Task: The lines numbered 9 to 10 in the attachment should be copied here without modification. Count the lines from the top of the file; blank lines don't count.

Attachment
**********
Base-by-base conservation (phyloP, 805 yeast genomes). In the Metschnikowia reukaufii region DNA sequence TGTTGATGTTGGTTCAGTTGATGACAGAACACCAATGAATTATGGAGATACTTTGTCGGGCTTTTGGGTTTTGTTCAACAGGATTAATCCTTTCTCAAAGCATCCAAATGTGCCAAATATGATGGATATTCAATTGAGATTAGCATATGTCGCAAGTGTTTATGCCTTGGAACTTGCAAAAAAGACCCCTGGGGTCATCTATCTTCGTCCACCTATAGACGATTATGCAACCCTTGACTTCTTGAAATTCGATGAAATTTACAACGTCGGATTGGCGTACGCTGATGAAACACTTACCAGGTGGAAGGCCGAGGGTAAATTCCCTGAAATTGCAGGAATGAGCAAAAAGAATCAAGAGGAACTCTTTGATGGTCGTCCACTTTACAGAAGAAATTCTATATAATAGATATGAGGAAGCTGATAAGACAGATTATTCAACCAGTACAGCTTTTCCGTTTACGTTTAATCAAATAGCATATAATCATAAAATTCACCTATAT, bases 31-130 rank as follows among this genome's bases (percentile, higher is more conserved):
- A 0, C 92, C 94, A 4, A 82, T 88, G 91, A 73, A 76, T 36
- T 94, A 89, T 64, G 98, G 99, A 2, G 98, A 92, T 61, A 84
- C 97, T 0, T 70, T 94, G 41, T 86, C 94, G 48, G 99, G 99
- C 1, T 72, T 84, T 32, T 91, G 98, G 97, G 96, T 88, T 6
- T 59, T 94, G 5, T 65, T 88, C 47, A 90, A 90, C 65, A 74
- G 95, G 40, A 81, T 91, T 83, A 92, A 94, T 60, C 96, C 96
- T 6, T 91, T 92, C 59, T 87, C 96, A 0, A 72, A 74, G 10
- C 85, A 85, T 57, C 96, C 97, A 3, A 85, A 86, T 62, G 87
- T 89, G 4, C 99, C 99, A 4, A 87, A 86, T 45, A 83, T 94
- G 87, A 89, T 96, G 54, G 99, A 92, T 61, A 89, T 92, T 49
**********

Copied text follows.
- C 85, A 85, T 57, C 96, C 97, A 3, A 85, A 86, T 62, G 87
- T 89, G 4, C 99, C 99, A 4, A 87, A 86, T 45, A 83, T 94